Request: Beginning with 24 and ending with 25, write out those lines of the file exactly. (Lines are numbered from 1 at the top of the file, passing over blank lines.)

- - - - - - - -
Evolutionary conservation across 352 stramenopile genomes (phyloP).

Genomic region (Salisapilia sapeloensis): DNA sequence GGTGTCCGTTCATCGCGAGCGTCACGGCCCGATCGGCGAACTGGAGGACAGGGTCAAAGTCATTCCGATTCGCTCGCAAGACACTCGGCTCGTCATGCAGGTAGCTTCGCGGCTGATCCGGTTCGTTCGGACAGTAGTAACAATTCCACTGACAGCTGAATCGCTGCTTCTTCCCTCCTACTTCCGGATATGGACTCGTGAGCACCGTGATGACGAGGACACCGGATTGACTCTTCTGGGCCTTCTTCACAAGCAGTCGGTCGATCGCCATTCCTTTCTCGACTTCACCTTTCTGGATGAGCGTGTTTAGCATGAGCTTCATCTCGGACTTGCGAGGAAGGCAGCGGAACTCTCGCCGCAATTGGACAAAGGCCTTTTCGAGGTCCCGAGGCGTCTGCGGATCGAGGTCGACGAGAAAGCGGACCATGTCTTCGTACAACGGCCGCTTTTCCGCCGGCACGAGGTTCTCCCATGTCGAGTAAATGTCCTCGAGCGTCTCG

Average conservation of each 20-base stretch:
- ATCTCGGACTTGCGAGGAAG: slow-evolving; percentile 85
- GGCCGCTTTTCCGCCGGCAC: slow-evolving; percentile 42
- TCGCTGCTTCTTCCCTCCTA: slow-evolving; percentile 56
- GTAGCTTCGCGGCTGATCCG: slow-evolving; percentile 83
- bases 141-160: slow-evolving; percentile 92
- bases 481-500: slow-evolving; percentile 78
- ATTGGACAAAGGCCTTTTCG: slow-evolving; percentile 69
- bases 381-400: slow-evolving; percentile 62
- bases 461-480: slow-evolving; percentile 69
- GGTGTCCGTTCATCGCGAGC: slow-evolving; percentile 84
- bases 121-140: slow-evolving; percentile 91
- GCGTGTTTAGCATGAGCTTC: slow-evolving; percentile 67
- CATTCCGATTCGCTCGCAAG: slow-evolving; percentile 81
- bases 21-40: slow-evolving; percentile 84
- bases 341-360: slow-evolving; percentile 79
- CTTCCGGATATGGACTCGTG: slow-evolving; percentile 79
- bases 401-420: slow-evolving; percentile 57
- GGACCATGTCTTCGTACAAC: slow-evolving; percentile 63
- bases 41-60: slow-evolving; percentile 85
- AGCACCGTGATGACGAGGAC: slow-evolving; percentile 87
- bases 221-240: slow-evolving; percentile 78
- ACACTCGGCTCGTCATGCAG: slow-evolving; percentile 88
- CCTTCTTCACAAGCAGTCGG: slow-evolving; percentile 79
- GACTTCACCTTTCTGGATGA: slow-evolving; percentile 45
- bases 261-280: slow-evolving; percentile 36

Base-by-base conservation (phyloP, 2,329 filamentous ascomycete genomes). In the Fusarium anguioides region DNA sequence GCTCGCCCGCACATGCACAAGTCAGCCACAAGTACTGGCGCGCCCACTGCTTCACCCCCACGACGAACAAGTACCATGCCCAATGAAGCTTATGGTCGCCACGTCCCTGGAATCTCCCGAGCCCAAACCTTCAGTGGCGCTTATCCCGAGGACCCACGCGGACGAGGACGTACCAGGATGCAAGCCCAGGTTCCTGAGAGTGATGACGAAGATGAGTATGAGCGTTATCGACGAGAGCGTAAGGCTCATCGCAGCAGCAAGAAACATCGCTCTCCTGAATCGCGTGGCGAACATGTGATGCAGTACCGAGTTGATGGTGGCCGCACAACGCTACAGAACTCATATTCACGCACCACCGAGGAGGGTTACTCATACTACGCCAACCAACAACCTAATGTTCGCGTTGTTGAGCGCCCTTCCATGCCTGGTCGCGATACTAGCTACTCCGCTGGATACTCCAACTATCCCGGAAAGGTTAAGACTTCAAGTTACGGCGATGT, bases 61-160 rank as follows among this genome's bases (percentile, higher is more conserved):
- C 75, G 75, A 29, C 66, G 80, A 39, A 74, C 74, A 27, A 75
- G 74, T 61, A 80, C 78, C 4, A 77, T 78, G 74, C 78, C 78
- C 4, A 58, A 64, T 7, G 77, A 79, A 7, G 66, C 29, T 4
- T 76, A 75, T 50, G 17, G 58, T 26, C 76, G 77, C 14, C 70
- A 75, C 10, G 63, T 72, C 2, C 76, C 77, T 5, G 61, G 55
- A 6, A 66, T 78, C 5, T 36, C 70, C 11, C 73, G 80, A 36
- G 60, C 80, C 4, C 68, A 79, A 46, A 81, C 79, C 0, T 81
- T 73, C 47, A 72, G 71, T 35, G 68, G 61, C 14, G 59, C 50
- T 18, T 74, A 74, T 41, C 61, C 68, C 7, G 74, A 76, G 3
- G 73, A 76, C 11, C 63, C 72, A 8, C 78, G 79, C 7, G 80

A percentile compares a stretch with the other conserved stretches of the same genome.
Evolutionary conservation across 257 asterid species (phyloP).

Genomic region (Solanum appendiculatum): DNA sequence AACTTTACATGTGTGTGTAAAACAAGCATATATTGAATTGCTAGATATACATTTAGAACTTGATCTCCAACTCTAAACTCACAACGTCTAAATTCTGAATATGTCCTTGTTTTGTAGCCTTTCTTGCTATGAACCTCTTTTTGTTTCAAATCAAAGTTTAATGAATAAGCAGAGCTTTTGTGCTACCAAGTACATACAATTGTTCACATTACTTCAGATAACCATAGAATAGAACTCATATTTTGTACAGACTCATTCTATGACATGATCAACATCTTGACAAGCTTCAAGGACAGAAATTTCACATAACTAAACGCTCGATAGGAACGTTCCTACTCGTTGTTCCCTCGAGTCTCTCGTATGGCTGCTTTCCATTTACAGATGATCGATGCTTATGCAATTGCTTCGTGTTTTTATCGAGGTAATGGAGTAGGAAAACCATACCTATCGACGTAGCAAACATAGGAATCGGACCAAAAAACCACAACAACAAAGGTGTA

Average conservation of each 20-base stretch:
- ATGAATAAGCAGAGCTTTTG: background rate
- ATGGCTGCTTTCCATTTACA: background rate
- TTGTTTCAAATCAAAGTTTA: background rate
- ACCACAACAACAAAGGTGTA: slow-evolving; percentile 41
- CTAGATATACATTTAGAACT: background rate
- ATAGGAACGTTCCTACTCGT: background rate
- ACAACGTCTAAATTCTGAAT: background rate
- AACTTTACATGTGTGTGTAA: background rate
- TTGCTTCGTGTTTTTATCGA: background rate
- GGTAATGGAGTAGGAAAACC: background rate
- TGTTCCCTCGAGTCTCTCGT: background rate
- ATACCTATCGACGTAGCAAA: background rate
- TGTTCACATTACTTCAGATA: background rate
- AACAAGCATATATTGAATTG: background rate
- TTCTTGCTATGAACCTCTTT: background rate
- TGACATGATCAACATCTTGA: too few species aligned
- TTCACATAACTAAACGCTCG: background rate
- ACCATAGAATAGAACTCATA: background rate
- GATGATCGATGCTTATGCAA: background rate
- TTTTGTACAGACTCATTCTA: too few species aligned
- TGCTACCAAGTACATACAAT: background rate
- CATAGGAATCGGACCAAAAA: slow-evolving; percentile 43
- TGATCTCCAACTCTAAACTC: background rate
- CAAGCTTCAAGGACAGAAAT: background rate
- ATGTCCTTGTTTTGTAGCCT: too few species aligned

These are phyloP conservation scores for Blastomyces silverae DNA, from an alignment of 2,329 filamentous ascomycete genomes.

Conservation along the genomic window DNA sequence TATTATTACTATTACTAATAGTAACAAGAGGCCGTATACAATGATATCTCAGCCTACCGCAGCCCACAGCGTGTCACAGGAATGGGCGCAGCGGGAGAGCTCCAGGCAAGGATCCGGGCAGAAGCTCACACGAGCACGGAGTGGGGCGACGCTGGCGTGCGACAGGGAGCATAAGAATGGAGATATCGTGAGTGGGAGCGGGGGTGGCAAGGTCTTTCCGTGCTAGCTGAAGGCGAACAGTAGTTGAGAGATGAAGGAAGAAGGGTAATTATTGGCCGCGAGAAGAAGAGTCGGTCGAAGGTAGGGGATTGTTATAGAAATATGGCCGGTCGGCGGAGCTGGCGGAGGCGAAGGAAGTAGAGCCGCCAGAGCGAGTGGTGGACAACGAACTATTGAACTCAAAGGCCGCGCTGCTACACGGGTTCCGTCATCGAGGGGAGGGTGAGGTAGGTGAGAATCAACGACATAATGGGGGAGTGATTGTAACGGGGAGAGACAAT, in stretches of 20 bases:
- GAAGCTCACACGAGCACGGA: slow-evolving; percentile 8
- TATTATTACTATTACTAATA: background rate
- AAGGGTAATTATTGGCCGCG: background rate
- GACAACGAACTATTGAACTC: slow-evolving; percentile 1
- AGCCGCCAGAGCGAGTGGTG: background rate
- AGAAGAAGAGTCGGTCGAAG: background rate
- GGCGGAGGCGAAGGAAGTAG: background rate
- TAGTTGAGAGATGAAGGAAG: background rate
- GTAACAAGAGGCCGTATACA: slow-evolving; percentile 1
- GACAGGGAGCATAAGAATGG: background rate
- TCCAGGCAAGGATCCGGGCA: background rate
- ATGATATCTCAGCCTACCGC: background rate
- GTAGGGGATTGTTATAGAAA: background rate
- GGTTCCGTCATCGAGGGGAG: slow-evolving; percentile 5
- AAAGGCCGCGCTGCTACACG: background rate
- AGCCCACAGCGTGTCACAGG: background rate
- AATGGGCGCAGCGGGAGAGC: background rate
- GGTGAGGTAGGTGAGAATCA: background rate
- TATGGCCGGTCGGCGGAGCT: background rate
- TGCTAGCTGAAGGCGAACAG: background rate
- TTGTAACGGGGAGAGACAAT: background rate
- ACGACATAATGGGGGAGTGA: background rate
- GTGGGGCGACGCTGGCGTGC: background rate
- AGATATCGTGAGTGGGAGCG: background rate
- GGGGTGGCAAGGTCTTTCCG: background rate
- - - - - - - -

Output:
- bases 221-240: slow-evolving; percentile 78
- ACACTCGGCTCGTCATGCAG: slow-evolving; percentile 88